Sunday, November 17, 2013

Progress On eBook

Thanks for those suggestions. Yes, Blurb does do ebooks but it looked all too much like the print book, with left and right hand pages and small images - needed work. I'm going to explore Craft And Vision further, and get their current magazine.

In the mean time, progress has been made. Still haven't reached the tutorial on character and paragraph styles but on a hunch I took my ebook and forced the basic paragraph style on the text and lo, it's a lot closer to what I intend, a big step forward. Stay tuned...

Saturday, November 16, 2013


Well, I have a fourth book almost ready. It's been printed in Blurb and frankly, that makes it impractical to purchase for most - it's a 12 inch square book, 154 pages, 71 images, hard cover and by the time you ship, you're looking at $140 - ridiculous.

So, I'm exploring self publishing but distribution is a nightmare, with discounts and returns and shipping costs it's probably not going to fly.

Therefore, I have to look at ebooks. Well, that's a pain. So far I have explored iBooks Author but not only does it tie you to Apple and iBooks and them taking 30%, but design isn't as simple as I'd thought. So I looked at InDesign. I probably wouldn't have paid for it but it comes with my Photoshop CC subscription so I tried that - both with scratch design and templates - but what I get looks nothing like what I design - clearly I have some learning to do. So I read that Pages can export to epub - and you know what - it ain't bad. Not at all what I wanted, but quite functional - pictures are surrounded by text, but when you double click on them they go to full screen, minus the closure bar at the top that hides the last half inch of image, and you can make that go away with a single click - now the images look great on my iPad retina, and this could be workable, but I don't like that the closure bar hides part of the image - it's rather like having to remind you guys that to see the images in this blog properly, you have to click on them, then they come up full size - and I add a reminder in the text every so often - too often for some and probably not often enough for others.

So I signed up to and am about half way through some 13 hours of tutorials on using InDesign - I've learned all manner of things, except so far, not how to make an epub look like what I want - hopefully that comes soon. I understand the secret is in character and paragraph styles and how they are applied, and we haven't got to that yet.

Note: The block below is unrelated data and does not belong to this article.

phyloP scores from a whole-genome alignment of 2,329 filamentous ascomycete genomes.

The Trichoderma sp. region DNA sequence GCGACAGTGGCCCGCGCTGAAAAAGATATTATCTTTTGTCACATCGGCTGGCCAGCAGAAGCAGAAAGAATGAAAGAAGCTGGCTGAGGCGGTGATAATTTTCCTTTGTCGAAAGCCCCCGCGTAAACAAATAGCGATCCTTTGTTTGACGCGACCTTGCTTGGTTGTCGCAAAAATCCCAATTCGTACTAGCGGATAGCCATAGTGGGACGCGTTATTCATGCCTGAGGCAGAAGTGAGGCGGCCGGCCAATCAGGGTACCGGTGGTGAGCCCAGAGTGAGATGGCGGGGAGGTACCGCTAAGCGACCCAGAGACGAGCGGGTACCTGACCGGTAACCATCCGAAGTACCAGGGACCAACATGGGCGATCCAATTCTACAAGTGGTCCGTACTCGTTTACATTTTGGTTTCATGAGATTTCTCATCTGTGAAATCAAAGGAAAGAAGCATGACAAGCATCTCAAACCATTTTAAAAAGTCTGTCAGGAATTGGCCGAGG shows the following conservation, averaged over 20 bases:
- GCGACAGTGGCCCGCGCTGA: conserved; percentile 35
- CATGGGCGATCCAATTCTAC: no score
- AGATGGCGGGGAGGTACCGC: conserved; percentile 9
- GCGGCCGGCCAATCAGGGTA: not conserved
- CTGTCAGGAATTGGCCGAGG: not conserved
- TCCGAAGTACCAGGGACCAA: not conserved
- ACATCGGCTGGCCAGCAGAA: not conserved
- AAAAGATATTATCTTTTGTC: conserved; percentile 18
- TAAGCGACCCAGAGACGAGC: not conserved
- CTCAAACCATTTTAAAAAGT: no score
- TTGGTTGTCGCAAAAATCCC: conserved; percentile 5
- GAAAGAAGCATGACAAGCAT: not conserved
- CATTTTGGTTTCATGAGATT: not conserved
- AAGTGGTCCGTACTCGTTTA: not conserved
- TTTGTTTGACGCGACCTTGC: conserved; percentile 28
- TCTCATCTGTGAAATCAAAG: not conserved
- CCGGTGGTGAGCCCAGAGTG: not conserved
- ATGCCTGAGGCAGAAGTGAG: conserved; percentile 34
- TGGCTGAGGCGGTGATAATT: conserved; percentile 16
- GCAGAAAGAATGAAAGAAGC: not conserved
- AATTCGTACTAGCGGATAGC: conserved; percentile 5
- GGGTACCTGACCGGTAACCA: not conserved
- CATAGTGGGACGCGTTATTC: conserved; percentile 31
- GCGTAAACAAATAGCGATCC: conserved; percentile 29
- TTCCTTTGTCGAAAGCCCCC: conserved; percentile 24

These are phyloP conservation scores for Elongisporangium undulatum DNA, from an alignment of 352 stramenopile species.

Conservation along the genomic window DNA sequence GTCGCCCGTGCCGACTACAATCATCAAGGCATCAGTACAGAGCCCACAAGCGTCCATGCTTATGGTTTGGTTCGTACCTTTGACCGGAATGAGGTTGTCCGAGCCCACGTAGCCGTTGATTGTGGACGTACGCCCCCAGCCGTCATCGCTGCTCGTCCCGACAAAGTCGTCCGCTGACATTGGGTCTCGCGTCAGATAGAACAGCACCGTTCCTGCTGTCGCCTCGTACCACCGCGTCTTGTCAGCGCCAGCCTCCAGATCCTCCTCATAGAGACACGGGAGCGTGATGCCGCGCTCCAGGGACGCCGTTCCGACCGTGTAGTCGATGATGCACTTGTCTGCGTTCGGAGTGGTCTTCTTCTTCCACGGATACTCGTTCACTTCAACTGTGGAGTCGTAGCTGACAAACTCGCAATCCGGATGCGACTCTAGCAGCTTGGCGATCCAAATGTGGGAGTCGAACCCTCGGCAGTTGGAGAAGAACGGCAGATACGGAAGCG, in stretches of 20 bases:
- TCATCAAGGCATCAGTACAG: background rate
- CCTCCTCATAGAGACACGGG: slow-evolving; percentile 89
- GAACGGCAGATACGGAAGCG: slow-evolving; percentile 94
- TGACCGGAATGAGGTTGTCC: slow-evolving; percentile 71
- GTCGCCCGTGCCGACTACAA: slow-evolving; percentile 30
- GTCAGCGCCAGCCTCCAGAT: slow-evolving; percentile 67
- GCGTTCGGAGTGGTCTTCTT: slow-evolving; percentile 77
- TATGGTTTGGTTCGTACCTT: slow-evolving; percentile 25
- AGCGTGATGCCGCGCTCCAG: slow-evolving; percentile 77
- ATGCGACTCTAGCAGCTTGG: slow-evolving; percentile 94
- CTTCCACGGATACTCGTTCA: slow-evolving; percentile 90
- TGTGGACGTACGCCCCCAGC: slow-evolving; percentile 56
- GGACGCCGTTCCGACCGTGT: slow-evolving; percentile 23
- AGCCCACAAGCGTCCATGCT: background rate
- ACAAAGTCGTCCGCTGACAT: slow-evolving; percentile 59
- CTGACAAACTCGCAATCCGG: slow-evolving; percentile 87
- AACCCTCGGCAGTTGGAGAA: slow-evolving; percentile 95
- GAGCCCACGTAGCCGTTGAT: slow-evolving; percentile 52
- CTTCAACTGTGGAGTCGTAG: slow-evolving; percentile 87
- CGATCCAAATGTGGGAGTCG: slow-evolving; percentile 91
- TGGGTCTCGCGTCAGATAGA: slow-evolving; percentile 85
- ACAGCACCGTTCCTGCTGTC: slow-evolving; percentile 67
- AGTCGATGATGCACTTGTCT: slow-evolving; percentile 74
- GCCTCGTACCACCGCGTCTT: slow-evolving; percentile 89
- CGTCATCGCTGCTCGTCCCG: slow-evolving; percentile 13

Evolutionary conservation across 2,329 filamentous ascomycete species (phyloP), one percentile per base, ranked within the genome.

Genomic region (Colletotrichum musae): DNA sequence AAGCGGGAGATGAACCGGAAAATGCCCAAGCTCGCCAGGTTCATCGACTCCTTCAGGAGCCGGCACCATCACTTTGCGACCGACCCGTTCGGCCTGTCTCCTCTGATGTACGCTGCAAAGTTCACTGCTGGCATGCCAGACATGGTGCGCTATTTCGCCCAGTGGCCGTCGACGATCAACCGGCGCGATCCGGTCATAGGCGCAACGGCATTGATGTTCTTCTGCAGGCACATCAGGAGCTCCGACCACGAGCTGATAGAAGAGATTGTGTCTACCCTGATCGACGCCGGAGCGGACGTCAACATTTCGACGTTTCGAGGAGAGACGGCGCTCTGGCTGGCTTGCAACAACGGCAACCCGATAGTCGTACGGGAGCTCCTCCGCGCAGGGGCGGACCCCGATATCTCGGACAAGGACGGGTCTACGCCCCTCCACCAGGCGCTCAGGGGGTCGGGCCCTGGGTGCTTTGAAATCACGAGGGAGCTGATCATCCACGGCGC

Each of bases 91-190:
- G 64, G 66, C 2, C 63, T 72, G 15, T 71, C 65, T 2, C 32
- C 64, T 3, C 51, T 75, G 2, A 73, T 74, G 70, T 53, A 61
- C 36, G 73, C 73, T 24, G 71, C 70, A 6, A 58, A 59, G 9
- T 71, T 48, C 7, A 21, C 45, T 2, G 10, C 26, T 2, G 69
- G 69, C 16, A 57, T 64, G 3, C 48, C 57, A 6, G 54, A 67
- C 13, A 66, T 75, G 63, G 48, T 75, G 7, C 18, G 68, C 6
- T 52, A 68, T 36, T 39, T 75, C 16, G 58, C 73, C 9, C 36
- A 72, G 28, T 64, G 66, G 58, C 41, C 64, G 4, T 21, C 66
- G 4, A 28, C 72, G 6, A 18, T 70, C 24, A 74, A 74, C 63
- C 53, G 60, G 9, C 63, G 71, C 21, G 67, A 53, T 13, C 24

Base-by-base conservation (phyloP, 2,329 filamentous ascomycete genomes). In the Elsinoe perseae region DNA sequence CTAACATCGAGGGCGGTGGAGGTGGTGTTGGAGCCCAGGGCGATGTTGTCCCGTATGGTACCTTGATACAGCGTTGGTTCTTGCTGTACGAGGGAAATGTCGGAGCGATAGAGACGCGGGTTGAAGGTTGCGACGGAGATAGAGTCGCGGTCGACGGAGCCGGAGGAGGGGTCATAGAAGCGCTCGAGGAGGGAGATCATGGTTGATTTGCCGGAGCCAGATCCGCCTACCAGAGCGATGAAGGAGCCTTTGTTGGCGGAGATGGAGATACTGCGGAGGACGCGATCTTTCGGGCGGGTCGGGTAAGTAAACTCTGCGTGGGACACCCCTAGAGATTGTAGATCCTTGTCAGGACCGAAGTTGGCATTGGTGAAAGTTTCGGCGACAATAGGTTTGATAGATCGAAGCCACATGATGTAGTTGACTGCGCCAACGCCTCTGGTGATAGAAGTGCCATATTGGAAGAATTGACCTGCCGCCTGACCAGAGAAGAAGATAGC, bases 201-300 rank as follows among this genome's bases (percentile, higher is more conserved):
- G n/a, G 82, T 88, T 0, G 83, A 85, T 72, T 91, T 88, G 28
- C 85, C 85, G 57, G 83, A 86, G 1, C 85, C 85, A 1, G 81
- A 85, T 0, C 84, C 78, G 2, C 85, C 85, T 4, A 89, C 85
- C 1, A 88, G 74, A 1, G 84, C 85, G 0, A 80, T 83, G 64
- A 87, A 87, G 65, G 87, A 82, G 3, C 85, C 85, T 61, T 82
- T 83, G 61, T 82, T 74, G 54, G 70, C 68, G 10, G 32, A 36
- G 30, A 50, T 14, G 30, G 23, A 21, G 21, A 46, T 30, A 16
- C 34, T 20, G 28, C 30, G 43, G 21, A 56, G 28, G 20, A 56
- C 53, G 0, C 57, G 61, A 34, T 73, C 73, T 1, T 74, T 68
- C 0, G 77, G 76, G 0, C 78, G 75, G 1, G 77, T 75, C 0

I hope to have a small test epub in the next few weeks for you to download. I'm also exploring ways to sell the full and final epub - on iBooks or more likely on another site. That too is complicated - believe it or not, to use iBooks, I have to register with the U.S. government so they can track any money made by me, a Canadian, which puts me right off to begin with.

I wonder if I can find a Canadian based site that will handle e-commerce and file downloading for me. I wonder if Apple would allow a free iBook that shows part of the book and refers people to my website, which would then let them purchase the full book. All very complicated.

In a a way, I'm not surprised it's this hard - I know that several ebooks that I have purchased or downloaded for free really don't work seamlessly with my iPad - I have to move text around to see it because it was not set up for the iPad specifically.

If this InDesign thing works out, I'll eventually arrange for ebooks for not only the iPad but other devices as well.

I'm going to get this if it kills me!

Tuesday, November 05, 2013

Oven Edited Further

 Wayne suggested the centre dark area be lightened, something I agreed with. This is the result of my edits today seen above, next is the mask used to make the adjustments and note that I changed a lot more than just the centre dark area, and blow that is the image before and finally the adjustment curve that works with the mask to produce the image above. Did I take it too far - only time and repeated viewings of the print will help me decide.


Sunday, November 03, 2013

Close Encounters Of The Third Kind

This is the latest iteration of my back of the pudding oven image, here a bit darker in the shadows and a fair bit darker in the highlights. I now have a 48 inch print hanging on my office wall and still think it looks like something the Hubble would have photographed.